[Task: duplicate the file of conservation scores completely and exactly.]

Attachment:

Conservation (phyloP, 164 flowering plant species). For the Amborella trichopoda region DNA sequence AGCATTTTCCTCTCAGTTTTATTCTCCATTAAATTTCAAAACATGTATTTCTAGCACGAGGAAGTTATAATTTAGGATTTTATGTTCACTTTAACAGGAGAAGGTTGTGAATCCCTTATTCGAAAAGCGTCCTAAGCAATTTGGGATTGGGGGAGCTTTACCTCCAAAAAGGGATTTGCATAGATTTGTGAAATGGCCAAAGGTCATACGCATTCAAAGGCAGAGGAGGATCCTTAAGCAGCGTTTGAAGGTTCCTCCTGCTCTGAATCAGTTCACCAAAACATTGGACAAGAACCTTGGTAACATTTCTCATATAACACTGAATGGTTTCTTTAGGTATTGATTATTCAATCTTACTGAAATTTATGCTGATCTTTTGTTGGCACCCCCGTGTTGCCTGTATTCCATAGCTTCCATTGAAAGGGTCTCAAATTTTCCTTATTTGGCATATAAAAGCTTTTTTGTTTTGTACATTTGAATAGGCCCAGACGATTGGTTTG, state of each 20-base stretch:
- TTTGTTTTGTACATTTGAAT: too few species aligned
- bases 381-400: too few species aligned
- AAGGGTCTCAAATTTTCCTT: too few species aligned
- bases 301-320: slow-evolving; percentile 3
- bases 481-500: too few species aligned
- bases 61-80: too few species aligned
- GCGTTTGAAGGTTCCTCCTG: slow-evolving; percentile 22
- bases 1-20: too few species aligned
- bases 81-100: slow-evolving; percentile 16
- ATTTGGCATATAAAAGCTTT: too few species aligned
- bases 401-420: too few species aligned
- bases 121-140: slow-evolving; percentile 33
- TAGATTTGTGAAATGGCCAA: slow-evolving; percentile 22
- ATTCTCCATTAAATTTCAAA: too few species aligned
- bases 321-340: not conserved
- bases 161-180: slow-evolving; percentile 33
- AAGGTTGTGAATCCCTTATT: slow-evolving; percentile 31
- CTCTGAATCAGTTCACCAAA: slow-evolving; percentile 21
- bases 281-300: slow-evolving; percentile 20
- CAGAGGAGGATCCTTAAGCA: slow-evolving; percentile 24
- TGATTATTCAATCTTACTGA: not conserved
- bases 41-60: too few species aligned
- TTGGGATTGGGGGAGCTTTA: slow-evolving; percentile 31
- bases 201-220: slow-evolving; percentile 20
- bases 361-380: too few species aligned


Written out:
Conservation (phyloP, 164 flowering plant species). For the Amborella trichopoda region DNA sequence AGCATTTTCCTCTCAGTTTTATTCTCCATTAAATTTCAAAACATGTATTTCTAGCACGAGGAAGTTATAATTTAGGATTTTATGTTCACTTTAACAGGAGAAGGTTGTGAATCCCTTATTCGAAAAGCGTCCTAAGCAATTTGGGATTGGGGGAGCTTTACCTCCAAAAAGGGATTTGCATAGATTTGTGAAATGGCCAAAGGTCATACGCATTCAAAGGCAGAGGAGGATCCTTAAGCAGCGTTTGAAGGTTCCTCCTGCTCTGAATCAGTTCACCAAAACATTGGACAAGAACCTTGGTAACATTTCTCATATAACACTGAATGGTTTCTTTAGGTATTGATTATTCAATCTTACTGAAATTTATGCTGATCTTTTGTTGGCACCCCCGTGTTGCCTGTATTCCATAGCTTCCATTGAAAGGGTCTCAAATTTTCCTTATTTGGCATATAAAAGCTTTTTTGTTTTGTACATTTGAATAGGCCCAGACGATTGGTTTG, state of each 20-base stretch:
- TTTGTTTTGTACATTTGAAT: too few species aligned
- bases 381-400: too few species aligned
- AAGGGTCTCAAATTTTCCTT: too few species aligned
- bases 301-320: slow-evolving; percentile 3
- bases 481-500: too few species aligned
- bases 61-80: too few species aligned
- GCGTTTGAAGGTTCCTCCTG: slow-evolving; percentile 22
- bases 1-20: too few species aligned
- bases 81-100: slow-evolving; percentile 16
- ATTTGGCATATAAAAGCTTT: too few species aligned
- bases 401-420: too few species aligned
- bases 121-140: slow-evolving; percentile 33
- TAGATTTGTGAAATGGCCAA: slow-evolving; percentile 22
- ATTCTCCATTAAATTTCAAA: too few species aligned
- bases 321-340: not conserved
- bases 161-180: slow-evolving; percentile 33
- AAGGTTGTGAATCCCTTATT: slow-evolving; percentile 31
- CTCTGAATCAGTTCACCAAA: slow-evolving; percentile 21
- bases 281-300: slow-evolving; percentile 20
- CAGAGGAGGATCCTTAAGCA: slow-evolving; percentile 24
- TGATTATTCAATCTTACTGA: not conserved
- bases 41-60: too few species aligned
- TTGGGATTGGGGGAGCTTTA: slow-evolving; percentile 31
- bases 201-220: slow-evolving; percentile 20
- bases 361-380: too few species aligned